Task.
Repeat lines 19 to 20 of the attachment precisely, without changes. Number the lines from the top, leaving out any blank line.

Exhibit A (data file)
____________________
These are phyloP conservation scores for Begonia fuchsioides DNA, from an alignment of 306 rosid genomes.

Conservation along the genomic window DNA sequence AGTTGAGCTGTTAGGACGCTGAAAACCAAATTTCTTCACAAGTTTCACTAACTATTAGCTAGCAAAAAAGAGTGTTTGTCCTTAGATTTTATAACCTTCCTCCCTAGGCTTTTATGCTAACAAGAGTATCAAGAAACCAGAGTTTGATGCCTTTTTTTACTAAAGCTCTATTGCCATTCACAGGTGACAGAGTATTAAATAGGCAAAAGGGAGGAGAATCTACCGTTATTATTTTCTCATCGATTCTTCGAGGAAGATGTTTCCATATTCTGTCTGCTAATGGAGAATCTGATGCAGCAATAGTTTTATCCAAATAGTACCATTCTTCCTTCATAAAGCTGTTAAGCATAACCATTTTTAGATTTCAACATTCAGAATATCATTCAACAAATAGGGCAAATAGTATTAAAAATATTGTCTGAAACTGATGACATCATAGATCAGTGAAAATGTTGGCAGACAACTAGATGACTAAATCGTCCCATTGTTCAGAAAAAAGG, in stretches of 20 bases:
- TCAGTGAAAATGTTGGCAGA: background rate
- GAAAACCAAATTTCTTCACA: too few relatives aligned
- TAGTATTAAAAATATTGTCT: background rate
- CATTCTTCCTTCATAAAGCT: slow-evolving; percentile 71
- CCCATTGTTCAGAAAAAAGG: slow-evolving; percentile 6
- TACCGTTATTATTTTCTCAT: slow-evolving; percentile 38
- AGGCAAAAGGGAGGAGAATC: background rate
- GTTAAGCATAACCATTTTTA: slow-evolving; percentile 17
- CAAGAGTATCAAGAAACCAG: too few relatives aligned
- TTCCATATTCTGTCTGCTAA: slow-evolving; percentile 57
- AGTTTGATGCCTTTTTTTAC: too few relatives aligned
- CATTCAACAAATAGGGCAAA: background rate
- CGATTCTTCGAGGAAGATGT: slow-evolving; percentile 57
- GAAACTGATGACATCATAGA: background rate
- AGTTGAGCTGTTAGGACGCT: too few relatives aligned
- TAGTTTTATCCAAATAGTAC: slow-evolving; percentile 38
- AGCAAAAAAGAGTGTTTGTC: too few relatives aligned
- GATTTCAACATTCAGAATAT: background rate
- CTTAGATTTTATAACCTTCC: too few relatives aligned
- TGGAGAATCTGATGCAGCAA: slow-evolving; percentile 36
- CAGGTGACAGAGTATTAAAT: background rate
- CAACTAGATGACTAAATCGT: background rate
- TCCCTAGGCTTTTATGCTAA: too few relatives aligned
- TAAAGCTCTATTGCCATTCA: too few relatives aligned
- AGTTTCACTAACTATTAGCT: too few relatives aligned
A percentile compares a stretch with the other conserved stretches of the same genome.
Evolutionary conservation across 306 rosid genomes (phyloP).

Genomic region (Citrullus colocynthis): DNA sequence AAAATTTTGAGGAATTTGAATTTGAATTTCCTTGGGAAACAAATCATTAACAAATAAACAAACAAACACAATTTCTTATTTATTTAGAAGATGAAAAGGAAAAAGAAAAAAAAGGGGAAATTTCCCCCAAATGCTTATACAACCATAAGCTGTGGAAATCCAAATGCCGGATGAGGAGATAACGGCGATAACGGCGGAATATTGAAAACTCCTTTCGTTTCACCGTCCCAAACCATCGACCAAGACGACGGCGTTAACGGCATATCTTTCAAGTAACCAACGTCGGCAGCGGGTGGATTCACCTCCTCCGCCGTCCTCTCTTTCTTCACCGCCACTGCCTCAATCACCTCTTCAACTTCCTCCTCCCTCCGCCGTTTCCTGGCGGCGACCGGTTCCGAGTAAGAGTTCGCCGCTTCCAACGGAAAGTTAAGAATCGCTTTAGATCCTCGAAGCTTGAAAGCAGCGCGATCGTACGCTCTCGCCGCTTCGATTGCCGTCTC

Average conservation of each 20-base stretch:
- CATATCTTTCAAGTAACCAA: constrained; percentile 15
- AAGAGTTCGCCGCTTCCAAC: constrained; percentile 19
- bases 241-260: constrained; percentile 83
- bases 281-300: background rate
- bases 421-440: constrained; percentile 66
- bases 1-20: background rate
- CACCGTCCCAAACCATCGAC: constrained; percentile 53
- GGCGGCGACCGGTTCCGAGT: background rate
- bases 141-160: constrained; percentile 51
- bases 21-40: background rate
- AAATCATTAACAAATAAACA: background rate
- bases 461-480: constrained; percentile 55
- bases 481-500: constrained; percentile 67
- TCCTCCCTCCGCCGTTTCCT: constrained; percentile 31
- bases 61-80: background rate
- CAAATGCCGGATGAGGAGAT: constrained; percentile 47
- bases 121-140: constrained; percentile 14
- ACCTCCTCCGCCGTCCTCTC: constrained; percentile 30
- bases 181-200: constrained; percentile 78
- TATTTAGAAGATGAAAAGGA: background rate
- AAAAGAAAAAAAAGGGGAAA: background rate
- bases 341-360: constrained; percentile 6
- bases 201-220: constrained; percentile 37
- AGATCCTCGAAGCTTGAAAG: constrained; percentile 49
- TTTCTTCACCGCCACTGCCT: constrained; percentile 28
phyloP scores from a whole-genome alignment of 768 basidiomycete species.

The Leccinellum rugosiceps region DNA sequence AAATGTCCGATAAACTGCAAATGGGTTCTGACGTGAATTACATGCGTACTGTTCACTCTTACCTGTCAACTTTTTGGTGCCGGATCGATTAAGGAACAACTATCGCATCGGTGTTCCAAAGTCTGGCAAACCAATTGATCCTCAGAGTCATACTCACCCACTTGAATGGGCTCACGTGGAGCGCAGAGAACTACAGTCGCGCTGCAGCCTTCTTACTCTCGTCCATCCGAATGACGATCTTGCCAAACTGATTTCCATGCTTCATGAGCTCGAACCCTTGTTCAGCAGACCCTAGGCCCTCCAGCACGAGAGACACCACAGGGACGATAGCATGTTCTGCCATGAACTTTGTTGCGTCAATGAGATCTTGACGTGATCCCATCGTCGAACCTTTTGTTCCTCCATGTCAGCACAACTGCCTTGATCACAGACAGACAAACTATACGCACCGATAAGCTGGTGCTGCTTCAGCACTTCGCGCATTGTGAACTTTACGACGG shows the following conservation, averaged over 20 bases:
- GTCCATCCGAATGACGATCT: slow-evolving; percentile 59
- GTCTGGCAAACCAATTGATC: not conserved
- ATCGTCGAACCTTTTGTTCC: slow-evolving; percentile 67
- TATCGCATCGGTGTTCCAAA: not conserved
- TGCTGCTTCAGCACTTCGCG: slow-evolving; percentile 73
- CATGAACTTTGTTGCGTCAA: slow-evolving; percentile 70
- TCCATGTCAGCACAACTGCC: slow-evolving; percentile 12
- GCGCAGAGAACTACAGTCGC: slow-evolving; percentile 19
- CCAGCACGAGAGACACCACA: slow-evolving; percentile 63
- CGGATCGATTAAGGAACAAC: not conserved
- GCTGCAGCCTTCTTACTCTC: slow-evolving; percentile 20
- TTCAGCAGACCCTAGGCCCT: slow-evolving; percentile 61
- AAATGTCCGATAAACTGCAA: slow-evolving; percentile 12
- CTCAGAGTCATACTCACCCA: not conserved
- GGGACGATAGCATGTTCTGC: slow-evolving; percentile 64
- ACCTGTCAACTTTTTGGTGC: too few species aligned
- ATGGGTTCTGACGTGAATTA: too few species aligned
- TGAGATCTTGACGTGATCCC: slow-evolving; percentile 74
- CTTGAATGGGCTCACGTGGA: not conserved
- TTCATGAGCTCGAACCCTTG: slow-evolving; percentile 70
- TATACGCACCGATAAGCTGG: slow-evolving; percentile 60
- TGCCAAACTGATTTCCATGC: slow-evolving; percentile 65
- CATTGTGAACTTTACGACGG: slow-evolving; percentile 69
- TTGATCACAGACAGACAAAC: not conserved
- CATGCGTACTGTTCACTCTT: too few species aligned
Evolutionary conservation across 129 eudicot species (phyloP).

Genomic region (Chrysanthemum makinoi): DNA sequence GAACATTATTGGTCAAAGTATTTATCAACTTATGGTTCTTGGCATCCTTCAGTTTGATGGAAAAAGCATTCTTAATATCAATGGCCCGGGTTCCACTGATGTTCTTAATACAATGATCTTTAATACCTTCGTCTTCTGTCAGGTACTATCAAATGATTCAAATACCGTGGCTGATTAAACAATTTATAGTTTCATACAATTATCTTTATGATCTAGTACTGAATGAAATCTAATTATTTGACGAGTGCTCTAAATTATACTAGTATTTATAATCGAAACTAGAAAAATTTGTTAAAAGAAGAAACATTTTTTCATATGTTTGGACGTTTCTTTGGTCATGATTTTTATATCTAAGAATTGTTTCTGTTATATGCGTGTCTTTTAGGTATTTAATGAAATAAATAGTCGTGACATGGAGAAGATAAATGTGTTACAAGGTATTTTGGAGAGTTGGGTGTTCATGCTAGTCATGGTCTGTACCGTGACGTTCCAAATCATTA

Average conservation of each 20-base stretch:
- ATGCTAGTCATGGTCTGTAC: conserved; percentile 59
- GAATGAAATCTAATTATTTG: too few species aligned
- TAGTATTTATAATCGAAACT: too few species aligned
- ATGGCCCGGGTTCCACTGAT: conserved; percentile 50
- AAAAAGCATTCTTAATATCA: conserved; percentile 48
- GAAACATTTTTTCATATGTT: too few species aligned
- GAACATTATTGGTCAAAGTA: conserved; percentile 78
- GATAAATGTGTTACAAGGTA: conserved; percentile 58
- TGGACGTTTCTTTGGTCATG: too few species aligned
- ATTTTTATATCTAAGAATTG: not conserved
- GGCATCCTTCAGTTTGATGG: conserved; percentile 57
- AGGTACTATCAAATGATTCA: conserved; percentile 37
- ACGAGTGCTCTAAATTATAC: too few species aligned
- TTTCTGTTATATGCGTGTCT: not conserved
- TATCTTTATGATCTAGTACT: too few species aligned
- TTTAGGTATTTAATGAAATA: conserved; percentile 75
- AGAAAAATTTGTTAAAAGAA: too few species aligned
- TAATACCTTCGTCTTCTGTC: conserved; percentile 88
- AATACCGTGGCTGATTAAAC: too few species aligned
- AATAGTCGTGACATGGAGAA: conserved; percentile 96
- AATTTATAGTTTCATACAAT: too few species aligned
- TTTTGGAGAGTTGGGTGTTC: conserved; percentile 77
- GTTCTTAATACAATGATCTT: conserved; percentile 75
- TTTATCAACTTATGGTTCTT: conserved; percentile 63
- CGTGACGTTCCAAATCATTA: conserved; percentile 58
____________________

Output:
- AGCAAAAAAGAGTGTTTGTC: too few relatives aligned
- GATTTCAACATTCAGAATAT: background rate